This 1 day meeting in Geneva on July 6 aims to establish a Great Lakes Observatory to monitor gross human rights violations against the indigenous peoples of the region. The meeting will undertake a situation analysis of the human rights situation in the Great Lakes region: DRC, Rwanda and Burundi. It will also seek to better understand the UN Special Procedures mechanisms and discuss the practical implementation of monitoring capacity, including looking at the available resources and capacity for human rights monitoring and early warning systems.
The Great Lakes region of Africa, which includes Eastern DRC, Burundi and Rwanda, has a long and tragic history of violence. According to researchers who visited Rwanda before and after the 100 day war in 1994, it appears that 30% of the Batwa community were killed. The Batwa who are indigenous peoples in this region were on neither side of the conflict and yet were targeted by both combatant groups as a vulnerable, soft target.
This pattern of targeting indigenous peoples in the on-going instability of the region continues to today, with examples of mass rape, using indigenous peoples as human shields, and extreme human rights violations, notably in the Ituri Forest area and throughout the old provinces of Kivu Nord and Kivu Sud.
There is some indication that the level of violence and potential cross-border instability is again increasing in the Great Lakes. If the pattern follows as last time, we will likely be able to see an increase in violence against indigenous peoples before the actual crisis of wide spread conflict or renewed genocidal threats.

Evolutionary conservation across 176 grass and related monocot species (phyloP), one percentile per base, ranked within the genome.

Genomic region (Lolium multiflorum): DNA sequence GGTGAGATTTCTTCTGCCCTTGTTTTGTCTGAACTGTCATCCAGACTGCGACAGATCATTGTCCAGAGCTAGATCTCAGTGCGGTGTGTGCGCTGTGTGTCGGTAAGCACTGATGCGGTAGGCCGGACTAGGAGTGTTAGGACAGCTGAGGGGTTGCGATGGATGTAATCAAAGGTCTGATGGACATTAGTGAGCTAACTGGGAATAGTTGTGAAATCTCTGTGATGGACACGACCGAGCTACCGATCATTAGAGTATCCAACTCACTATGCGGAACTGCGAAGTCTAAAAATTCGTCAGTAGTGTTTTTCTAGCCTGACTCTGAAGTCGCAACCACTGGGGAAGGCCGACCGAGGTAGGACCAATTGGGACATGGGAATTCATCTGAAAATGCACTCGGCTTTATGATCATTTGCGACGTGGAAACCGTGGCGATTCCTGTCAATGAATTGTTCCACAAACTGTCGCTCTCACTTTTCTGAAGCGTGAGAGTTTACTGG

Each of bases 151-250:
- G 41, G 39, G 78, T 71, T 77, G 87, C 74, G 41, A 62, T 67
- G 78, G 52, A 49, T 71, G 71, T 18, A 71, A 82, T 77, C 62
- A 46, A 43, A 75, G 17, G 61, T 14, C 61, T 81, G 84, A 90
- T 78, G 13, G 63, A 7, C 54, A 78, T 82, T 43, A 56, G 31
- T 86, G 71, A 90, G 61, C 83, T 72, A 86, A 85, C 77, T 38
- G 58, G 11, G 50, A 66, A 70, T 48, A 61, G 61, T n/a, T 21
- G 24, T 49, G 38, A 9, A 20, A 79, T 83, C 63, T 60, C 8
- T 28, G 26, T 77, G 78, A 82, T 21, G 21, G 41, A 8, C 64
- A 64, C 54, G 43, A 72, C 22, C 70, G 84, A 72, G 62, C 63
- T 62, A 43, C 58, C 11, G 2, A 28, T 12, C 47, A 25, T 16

A workshop funded by the Open Society Initiative of Southern Africa (OSISA) and Bread for the World, and facilitated by IPACC, to be held in Geneva on the 6th of July, will bring the three main indigenous peoples' organisations together (PIDP-Kivu, UNIPROBA and COPORWA) to review the available technologies and methodologies available to record incidents of human rights violations against indigenous peoples on a weekly basis. This record, which would likely be made up of media reports (disaggregated for indigenous content), interviews with victims or witnesses, and other available data would create a monitoring device to provide early warning indications and track tensions in the sub-region.
OHCHR has offered to assist with explaining what rapid response mechanisms are in place already, how such data could be usefully directed within the UN system, and overall the OHCHR approach to the instability in the Great Lakes.
The meeting will conclude with a planning session where the indigenous organisational representatives will look at their own capacity, the UN tools and mechanisms currently available, and set out a road map and action plan for moving forward to capacity building and monitoring.